My kids have a tribe of mothers and fathers now.
Five years ago I was divorced. Five years ago I would have spent this past weekend either alone with my new partner, or with him and my two sons, as per the custody schedule. My boys, then six and three, regularly traveled between mommy and daddy’s house. They knew we both had new partners in our lives. My younger son had even asked me, “Mommy, which daddy is my real daddy?”
Five years ago, we were living in the brave new world of post-divorcelandia. And it was a kind of hell. There were difficult emotions, very harsh circumstances, including my new partner’s emerging grief over the great distance between him and his daughter, and the bitter pills of seeing how the divorce was impacting my boys, and his girl. And the loss of steady, reliable connection between us and our children. There was also the pain of my husband’s new partner. Why did it hurt so much to see them together? Why was I so angry? Why couldn’t they parent our sons the way I thought they should? Why wouldn’t’ my new partner’s ex-wife be more supportive of letting his daughter travel to see him? Why was this all this so hard? I loved my new partner and we’d thought we could handle post-divorcelandia. And I’d thought my marriage had gone sour. My ex and I had both believed that divorce was the best solution.
Through a series of terrifyingly honest moments (I think I needed an affair not a divorce, I’d said to my ex in between my wracking sobs), informed learning, and the courageous willingness of all four of us to commit to no-holds-barred acceptance of what was happening, we changed course. Our new partners lovingly moved out giving us the space we needed despite their (and our) painful losses. And my ex and I began a quiet and careful reconciliation. We remarried a year later.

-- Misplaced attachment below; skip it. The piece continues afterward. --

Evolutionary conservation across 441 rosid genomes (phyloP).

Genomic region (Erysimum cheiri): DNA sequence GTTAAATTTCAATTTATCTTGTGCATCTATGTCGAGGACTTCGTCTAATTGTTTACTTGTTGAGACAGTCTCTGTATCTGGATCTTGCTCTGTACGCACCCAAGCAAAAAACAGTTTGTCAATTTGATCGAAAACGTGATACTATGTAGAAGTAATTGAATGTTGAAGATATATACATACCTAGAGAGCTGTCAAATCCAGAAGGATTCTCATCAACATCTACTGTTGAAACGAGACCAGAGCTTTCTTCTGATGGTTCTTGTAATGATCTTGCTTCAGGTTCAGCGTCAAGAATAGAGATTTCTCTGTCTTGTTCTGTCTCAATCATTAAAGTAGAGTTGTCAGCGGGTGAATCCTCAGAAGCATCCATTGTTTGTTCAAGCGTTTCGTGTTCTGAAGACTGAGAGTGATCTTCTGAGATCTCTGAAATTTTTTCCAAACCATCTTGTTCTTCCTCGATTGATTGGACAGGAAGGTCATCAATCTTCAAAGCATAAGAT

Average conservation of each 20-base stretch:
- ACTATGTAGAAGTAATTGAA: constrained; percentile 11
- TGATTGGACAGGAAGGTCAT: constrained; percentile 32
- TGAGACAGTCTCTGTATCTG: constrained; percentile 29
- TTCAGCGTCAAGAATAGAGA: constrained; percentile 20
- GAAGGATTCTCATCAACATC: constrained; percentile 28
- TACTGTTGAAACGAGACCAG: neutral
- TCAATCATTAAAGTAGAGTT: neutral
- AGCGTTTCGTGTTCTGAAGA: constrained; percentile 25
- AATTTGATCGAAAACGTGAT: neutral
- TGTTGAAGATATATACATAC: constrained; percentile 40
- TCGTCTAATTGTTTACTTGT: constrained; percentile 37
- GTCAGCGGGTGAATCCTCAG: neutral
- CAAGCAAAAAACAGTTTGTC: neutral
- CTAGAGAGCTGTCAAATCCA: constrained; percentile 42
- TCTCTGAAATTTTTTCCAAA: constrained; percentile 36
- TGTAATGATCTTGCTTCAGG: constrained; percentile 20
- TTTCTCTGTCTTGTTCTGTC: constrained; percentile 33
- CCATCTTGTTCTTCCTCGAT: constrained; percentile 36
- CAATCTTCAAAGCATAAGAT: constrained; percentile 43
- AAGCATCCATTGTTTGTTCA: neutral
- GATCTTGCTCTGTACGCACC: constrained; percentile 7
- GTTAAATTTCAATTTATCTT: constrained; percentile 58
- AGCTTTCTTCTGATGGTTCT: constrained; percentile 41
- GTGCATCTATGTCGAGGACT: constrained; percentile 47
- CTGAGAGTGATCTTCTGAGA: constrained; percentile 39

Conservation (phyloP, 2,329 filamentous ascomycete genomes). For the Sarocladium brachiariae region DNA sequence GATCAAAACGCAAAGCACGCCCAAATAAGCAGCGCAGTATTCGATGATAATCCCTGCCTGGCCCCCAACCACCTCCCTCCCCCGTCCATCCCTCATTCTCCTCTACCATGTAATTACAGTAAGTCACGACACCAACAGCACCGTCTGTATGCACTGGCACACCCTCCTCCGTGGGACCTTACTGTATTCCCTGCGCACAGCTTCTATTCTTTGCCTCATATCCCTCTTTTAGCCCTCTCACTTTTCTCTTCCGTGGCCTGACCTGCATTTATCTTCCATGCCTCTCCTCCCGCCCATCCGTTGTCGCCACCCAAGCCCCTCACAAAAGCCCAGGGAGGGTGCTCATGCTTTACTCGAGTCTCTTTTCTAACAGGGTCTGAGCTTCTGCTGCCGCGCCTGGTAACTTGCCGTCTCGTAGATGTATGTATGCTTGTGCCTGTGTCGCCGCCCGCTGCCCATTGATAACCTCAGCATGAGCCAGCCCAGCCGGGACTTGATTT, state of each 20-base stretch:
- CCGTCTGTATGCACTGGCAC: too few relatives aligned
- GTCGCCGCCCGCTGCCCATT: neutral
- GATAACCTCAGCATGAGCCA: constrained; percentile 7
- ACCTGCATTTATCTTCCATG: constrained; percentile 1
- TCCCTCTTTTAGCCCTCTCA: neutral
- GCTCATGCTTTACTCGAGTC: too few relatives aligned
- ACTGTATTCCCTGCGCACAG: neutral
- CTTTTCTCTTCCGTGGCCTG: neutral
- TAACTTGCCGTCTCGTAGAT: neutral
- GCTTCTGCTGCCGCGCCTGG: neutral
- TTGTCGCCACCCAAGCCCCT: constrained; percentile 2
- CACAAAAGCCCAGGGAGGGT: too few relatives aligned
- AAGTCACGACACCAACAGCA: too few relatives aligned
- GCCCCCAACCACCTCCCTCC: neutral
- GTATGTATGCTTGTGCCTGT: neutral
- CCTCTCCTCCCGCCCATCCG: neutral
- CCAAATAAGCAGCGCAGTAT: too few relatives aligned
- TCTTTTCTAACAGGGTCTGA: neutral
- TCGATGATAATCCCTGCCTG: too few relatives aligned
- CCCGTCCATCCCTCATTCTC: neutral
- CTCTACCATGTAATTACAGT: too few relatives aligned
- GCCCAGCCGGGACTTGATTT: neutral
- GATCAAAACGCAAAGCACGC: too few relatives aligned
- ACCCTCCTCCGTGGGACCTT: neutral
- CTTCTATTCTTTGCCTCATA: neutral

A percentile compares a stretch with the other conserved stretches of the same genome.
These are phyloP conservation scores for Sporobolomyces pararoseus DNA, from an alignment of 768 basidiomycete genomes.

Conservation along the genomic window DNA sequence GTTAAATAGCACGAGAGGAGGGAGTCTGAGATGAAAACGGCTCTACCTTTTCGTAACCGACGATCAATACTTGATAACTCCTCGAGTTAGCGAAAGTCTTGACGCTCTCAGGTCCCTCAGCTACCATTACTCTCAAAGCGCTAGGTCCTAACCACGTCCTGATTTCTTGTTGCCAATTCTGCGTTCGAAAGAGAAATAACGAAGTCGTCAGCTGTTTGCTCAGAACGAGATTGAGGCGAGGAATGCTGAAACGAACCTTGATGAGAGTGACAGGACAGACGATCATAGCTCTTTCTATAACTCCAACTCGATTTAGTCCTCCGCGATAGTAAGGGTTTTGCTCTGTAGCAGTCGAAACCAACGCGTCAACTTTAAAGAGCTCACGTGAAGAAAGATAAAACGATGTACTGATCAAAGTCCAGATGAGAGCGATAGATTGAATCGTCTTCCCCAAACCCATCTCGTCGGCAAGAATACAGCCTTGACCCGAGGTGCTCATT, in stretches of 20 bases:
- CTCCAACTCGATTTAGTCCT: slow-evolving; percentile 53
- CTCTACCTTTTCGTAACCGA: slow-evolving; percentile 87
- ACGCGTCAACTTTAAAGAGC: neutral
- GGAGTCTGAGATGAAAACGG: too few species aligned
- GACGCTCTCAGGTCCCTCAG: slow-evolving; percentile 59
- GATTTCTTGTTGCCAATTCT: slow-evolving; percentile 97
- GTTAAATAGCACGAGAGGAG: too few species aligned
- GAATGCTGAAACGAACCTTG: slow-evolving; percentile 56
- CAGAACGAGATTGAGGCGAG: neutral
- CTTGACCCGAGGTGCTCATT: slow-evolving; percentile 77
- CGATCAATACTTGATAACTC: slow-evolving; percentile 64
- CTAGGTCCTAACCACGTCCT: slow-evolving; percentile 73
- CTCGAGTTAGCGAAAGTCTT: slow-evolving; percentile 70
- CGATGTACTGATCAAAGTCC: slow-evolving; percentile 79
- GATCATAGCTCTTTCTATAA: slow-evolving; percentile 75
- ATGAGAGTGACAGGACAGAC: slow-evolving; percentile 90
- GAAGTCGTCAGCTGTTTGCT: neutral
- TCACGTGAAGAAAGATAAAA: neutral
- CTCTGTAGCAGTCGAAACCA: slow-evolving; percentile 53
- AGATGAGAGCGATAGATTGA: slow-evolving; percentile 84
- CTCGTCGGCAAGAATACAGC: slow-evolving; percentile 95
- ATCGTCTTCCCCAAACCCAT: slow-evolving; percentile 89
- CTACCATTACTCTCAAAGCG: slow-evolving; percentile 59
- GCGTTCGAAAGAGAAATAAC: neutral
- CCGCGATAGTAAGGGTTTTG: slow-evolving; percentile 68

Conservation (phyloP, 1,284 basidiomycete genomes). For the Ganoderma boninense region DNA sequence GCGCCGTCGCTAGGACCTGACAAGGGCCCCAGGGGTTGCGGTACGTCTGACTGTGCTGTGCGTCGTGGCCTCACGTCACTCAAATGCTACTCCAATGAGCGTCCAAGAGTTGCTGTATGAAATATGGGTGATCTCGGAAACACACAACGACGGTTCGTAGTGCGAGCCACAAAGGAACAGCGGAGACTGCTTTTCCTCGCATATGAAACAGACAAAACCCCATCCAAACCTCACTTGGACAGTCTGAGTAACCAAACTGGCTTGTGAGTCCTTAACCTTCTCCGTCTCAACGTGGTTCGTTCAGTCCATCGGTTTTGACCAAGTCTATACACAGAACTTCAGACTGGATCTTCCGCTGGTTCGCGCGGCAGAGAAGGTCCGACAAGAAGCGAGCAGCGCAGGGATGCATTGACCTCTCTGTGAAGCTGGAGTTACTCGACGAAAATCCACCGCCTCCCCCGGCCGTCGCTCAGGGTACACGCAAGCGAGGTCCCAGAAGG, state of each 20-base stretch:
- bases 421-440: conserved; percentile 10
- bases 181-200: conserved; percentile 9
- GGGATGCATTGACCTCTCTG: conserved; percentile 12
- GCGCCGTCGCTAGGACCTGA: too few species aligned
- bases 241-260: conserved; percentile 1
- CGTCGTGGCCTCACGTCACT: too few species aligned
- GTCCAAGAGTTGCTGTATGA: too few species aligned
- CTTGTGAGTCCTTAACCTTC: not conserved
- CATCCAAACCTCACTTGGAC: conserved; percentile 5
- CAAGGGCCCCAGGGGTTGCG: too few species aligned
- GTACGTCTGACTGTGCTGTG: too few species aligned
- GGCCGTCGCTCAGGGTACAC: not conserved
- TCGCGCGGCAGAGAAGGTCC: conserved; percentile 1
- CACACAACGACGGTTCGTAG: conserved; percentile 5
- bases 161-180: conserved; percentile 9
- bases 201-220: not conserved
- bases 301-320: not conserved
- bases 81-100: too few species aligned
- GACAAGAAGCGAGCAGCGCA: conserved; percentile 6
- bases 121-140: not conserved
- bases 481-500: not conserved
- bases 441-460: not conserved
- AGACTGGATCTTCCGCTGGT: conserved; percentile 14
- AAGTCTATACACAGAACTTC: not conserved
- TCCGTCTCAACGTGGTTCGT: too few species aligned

We didn’t speak to those partners for years; following standard operating procedure to shut down all communication between affair partners. Even though what happened was never an affair. My husband and I wanted to restore our marriage and make it thrive. We believed we had to nix the partners to be certain of that. We dove into the deepest, most honest, most soul-exposed place with each other we’d ever known together. It took a lot of work to shed our old patterns and baggage and habits with each other. And it still takes work, but, in part because of the loving, respectful, radically honest experience we’d had with our new partners, we learned to transfer those communication skills into our own relationship, helping to make it far more joyful and fulfilled than it had been before.
And now, our marriage is so profoundly gratifying that these days it’s hard for me to remember what it was like five years ago. Or, for that matter, what our “sour” marriage was like before that.
But on weekends like the one we just had, I am reminded of what we almost lost.
Friday night: Dinner with friends, friends who’d taught our sons in preschool, friends who’d seen us through the divorce and were there to say to us during our “secret” reconciliation, “You know, it’s obvious you guys still love each other, what’s going on?” Friends who are our family now. A second set of parents to our boys.
Saturday: A quiet morning, the four of us hanging out. One boy in the shop with daddy, building a coffin for the Halloween graveyard due to arrive in our front yard any day. The other, building a fire ring in the backyard then attempting to cook an egg from our hens on a brick in his fire. Me, having the time to sit on the couch, drink tea, read a book, and then go admire the fire ring and (oh-so-proudly) the coffin. Then, my husband takes our boys and their two friends, who by now are practically brothers, to a Lego workshop, followed by a trip to the pet store, and our youngest comes home with two gerbils (this, a week after our older son, an avid birder like his dad, brought home a parakeet). The four boys—all between 8 and 12 years old—spend the next three hours chattering and making rodent homes from toilet paper rolls. My husband and I can’t decide who is cuter, the boys or the wee little furry ones. Well, okay, the boys are definitely cuter.